**Economics 3551 Part II A company has a bar and is trying to decide on the cover charge Answer**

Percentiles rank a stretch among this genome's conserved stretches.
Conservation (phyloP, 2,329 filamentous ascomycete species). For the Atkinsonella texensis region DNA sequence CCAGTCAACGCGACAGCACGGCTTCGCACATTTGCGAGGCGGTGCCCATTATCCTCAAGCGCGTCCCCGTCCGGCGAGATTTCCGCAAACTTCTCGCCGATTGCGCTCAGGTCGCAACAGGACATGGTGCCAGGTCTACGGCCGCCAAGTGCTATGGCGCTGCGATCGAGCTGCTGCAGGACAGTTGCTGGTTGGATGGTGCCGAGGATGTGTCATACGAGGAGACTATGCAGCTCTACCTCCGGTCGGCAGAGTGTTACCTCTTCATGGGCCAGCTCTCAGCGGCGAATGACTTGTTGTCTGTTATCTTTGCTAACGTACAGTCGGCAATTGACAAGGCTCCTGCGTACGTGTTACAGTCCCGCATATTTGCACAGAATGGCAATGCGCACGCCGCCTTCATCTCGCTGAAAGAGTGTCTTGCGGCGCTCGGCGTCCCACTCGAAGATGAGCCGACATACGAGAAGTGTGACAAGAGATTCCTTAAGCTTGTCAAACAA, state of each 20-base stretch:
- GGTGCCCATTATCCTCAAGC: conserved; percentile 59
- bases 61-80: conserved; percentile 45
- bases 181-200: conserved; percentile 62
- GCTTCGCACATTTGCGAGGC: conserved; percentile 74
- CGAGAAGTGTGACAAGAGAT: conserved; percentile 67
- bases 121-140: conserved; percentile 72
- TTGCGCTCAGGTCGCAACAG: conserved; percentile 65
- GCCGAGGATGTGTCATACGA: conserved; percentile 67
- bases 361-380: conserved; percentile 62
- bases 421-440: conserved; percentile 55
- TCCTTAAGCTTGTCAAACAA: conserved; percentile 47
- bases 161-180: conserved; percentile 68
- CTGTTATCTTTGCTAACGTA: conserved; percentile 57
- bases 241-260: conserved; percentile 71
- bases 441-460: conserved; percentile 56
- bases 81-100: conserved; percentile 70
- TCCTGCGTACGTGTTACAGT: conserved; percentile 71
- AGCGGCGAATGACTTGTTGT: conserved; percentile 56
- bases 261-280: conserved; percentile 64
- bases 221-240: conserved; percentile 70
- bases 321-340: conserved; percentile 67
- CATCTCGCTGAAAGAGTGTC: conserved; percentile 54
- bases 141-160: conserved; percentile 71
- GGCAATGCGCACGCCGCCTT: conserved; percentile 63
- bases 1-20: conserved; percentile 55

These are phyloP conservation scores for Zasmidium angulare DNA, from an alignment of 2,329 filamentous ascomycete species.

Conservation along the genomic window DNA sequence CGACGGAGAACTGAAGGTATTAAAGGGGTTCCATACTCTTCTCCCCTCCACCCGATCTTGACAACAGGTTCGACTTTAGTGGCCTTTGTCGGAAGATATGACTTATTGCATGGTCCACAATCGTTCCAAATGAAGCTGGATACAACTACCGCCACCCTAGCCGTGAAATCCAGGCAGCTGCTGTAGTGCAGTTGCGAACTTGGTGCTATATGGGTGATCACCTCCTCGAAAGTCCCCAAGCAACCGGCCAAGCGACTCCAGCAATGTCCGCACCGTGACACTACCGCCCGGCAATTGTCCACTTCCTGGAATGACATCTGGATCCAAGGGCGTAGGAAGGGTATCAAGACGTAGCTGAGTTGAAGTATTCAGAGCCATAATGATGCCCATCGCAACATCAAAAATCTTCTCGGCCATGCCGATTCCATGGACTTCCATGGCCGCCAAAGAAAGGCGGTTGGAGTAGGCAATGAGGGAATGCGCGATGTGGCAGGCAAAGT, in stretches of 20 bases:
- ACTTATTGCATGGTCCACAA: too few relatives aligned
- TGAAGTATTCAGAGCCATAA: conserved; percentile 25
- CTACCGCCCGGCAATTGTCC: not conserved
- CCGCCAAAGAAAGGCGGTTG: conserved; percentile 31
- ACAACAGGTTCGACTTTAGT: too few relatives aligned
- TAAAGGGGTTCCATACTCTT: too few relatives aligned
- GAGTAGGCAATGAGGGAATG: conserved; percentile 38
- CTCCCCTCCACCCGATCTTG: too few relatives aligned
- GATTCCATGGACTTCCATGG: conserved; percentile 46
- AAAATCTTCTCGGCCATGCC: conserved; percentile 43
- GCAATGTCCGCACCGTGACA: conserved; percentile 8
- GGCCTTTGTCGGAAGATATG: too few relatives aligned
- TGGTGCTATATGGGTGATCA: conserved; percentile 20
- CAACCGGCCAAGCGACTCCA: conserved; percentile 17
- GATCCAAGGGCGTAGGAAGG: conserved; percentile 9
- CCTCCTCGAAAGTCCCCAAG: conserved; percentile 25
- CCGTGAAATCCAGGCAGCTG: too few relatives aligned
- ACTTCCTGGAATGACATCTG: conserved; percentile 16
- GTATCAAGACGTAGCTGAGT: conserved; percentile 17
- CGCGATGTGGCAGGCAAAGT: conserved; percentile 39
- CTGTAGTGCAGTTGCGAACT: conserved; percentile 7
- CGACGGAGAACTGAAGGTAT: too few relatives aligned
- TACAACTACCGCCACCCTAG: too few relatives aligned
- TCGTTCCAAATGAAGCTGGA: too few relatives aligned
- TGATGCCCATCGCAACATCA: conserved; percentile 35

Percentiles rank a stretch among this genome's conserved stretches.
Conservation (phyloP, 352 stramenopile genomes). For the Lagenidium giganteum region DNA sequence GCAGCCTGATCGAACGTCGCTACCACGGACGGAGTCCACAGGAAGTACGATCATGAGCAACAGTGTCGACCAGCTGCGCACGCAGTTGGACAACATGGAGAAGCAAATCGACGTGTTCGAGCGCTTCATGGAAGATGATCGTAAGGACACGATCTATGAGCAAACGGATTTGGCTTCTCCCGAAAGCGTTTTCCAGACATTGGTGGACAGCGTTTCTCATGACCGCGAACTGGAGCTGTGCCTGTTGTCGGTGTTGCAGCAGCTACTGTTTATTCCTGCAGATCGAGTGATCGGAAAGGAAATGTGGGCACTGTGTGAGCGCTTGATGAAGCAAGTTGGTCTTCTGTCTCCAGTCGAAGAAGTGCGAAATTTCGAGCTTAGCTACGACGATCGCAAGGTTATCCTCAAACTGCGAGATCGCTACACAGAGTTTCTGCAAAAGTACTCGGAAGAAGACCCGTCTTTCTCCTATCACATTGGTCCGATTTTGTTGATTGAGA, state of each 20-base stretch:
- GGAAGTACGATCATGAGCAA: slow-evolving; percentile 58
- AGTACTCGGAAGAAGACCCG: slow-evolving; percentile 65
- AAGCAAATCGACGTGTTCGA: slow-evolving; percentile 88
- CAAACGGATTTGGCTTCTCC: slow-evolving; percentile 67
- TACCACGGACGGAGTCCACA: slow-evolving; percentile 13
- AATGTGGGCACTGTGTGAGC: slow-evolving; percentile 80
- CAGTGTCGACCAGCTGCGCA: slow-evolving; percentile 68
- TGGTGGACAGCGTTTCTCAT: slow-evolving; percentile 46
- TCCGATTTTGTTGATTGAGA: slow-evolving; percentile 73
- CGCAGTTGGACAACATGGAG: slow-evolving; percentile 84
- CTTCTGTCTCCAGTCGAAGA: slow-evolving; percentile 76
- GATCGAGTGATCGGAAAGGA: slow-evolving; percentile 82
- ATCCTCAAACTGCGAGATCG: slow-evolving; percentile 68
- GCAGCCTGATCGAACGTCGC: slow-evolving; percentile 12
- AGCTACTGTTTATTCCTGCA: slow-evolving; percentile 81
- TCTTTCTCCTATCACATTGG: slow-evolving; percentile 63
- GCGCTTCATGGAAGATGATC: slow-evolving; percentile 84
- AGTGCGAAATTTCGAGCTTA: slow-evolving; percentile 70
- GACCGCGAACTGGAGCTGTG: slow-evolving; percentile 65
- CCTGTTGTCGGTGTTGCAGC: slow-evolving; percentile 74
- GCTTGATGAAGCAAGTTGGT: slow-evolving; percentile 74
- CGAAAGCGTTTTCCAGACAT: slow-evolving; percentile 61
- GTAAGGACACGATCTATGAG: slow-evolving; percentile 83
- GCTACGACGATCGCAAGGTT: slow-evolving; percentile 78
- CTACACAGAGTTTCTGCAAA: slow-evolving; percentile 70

Use your knowledge about price-searching firms and two-part pricing to advise the company below. A company has a bar and is trying to decide on the cover charge (if any) and price for each drink. It has done a modest regression study in which it asked customers to classify themselves as light drinkers or heavy drinkers and to indicate the number of drinks they would typically consume during the evening.The estimate from the regression study is that a change in the price equal to $1 per drink causes light drinkers to change their consumption on average by 0.5 drinks per night. However, a change in price of $1 causes heavy drinkers to change their consumption on average by 1.0 drink per night. For both groups a typical consumer will not consume anything once the price reaches $9 per drink. (They may instead go to another bar or not go to a bar at all.)Draw a demand curve for a typical light drinker and for a typical heavy drinker on the same diagram. Explain your diagram. Write equations for the curves in slope-intercept form.If 300 people visit the bar on a typical evening, with 200 people being light drinkers and 100 people being heavy drinkers, draw an overall demand curve for all of the consumers combined.What is the slope and what is the intercept for this demand curve? Write an equation in slope-intercept form.Recall that, in the case of a straight-line demand curve, the slope of the marginal revenue line for a company that does not practice price discrimination is double the slope of the (total) market demand curve.If the marginal cost of making drinks (the alcohol, the bartender’s labor, and the amortized cost of purchasing glasses and cleaning them repeatedly) is constant at $5 per drink, and if no cover charge is assessed, what is the best price to charge for drinks? How many drinks would be sold on a typical evening? What would your profits be? Show your work.If you cut your price by $1 per drink AND assess the maximum possible cover charge without causing a typical light drinker to refuse to enter the bar, would your profits improve? How high would the cover charge be? Calculate both the cover charge and your total profits. Would the new pricing increase profits? Show your work.Maybe the best price cut is not exactly $1. Write a profit equation. Profits equal total revenue minus total cost. Total cost equals $5 times the number of drinks sold. Total revenue equals the price for drinks times the number of drinks sold, PLUS 300 people times the cover charge. The cover charge equals, for a light drinker, the triangle of consumer surplus above the price but below the demand curve for a light drinker. (The area of a triangle equals one half the base times the height.)You will take the derivative of the profit equation with respect to P or Q and set it equal to zero. For example, use the equation for the total demand curve and solve for Q in terms of P. Then in the profit equation substitute in an expression involving P in place of every ‘Q’ that was in the original profit equation. Now you can take a derivative of profits with respect to P and set the derivative equal to zero. Eventually you can solve for the exact best P, Q, and cover charge.

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